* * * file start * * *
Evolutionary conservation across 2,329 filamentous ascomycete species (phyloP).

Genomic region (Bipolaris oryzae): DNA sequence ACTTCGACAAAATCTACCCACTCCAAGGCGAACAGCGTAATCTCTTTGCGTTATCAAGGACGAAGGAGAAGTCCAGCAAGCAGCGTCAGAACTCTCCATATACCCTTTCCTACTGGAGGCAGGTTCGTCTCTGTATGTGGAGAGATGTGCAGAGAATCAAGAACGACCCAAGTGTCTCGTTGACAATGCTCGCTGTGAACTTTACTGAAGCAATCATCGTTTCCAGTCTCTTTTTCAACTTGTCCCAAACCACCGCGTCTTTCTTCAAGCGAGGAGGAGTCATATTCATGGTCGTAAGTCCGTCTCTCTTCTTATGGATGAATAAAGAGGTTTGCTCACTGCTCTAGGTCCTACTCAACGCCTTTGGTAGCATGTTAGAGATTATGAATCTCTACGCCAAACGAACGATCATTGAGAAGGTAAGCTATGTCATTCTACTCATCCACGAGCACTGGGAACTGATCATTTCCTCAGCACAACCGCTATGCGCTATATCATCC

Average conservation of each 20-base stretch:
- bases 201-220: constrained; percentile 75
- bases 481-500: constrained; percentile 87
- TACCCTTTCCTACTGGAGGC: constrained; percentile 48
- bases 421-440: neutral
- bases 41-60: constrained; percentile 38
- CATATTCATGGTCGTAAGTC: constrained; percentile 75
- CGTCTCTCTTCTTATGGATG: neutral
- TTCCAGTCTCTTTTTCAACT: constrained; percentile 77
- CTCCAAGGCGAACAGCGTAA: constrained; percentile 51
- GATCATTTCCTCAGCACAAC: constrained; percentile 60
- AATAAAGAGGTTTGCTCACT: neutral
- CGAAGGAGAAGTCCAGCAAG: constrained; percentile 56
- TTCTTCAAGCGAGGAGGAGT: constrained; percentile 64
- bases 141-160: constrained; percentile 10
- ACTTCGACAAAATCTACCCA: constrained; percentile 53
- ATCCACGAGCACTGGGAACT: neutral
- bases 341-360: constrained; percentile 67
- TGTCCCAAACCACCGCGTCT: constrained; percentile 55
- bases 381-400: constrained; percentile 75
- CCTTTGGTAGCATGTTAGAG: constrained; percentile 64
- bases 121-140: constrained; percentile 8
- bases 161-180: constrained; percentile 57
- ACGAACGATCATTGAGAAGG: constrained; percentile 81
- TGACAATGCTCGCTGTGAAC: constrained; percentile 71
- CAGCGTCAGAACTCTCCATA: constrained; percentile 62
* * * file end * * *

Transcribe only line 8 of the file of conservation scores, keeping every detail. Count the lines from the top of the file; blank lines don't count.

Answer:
- bases 41-60: constrained; percentile 38